We do something no other animal does. We speak and think in words.
It is this ability that gives us such incredible power, for we can imagine something in words, that doesn’t exist in reality.
Words are the magic through which we create the world.
They are also the magic through which we obscure it.
Words are names
They’re the names that we gave to the things around us. Table. Me. Sad. Mountain. Eat. Tree. You. Sun. These things had no name before we learned to speak.
Perhaps the names we gave things were arbitrary. Perhaps the fact that we called water, water and not fart is complete chance. Someone called it a random sound, and it caught on, and now we’re stuck with it.
I suspect not. I suspect there is a subtle connection between the sounds of things and the nature of things. The name water does sound rather like the bubbling of a mountain stream. At least, it sounds more like that than fart.
Regardless, now the names are old. Water is definitely water. Sad is definitely sad. Beauty is definitely beauty. The names are deeply embedded, and when we say them, we call forth the spirit of the thing.
We now know this from science. The mind does not distinguish between the real thing and the imagined thing. To a thirsty person, both real water and imagined water increase their thirst.
The line between the names and the things themselves is not so clear as we might believe.
And so by our speaking a thing’s name, we call it into existence.
Names call forth reality
“I can’t do it.” I say to myself.
I’m going back through my journals, trying to identify the key threads from my life over the last year. I have this inkling that if I can find them, it will help me untangle my present reality. Pages are spread out all over the floor. There are a lot of words to sort through.
“It’s too hard, I can’t do it” I say to myself again.
And as I name this world, it arrives, like a loyal dog to greet me, and give me what I asked for. And lo and beyond, I find that the task is indeed beyond me, that I in fact cannot do it. And the little loop in my mind links up. I said the words, and reality confirmed their truth.
But this is where our magical ability to name the world gets confusing.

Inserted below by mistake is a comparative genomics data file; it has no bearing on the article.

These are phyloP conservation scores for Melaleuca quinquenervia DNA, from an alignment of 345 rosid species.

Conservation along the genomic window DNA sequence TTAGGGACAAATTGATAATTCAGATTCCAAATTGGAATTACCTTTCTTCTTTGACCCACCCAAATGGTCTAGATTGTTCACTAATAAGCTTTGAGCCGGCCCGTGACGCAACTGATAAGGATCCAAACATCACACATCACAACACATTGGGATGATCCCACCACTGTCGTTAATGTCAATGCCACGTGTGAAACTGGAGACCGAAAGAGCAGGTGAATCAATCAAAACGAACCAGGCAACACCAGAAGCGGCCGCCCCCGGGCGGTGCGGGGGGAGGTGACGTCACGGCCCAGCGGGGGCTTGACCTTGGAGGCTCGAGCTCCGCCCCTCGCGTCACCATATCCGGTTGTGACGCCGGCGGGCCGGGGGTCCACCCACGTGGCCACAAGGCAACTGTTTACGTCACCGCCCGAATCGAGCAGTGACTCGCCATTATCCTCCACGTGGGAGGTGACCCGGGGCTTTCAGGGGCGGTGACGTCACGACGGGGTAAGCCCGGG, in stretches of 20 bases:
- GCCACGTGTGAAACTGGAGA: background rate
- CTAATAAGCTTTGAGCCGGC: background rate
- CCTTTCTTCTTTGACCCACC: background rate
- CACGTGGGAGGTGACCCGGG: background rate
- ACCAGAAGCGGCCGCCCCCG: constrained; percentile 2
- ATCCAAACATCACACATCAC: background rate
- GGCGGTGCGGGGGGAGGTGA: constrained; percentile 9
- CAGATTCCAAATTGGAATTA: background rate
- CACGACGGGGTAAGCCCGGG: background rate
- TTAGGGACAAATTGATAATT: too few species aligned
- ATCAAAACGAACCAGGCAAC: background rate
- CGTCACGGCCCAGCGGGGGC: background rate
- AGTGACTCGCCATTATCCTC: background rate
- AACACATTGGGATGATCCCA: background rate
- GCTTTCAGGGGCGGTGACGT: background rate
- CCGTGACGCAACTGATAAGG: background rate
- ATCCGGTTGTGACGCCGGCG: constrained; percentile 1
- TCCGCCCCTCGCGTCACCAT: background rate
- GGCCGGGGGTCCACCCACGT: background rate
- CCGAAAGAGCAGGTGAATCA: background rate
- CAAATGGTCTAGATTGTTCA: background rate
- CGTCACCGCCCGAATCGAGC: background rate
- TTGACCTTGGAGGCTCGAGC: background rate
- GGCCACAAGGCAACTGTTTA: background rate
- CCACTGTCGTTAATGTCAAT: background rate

Because we can say things that are in fact, not true, and yet the world of those names will spring forth as if they were.
My statement “It’s too hard. I can’t do it” was not an accurate observation of reality. It was a prediction.
I have predicted the future, and determined that no matter what I do, I cannot find what I am looking for in these journals of mine. The task is beyond me.
But by naming it, I have made it true.
True names create intimacy with reality
I take a deep breath. I pause. I try again.
“I’m afraid. I’m afraid I can’t find what I seek.”
My body and mind relax, as if I’ve just said the magic password.
What I just said was true for me. I accurately named the experience that was already happening. And now my whole body has softened, and I feel in tune once more.
It is when the unnamed reality, and the named reality fit with one another, that our experience of the world feels good, and the doors of the moment open, allowing us to witness what comes next.
Now the fear has been named, it goes back to sleep, nestled into me, and I return to the pages on the floor.
And then I don’t know where the time has gone, and I wake up to find a whole map laid out, with timelines, and themes.
Be mindful of what you name
Because what you say will become your reality. It will become true.
If you narrate the script of your own self-delusion, then deluded you will be.
If you name the misery that you think you deserve, then misery you will be given, and you will feel deserving of it.
If you name yourself as the same person you’ve always been, that that person will you remain.
Or, you can attend to the actual feel of the moment, and watch as experience bubbles forth of its own accord. And as you watch, you can simply name what arrives.
Tree. Birds flying. Smile. Loneliness. My heart opens. Ache. The feel of life itself. Ahhhhhhh.
As I name things in this way, I am like Adam, naming what the divine mystery gives me in each and every moment.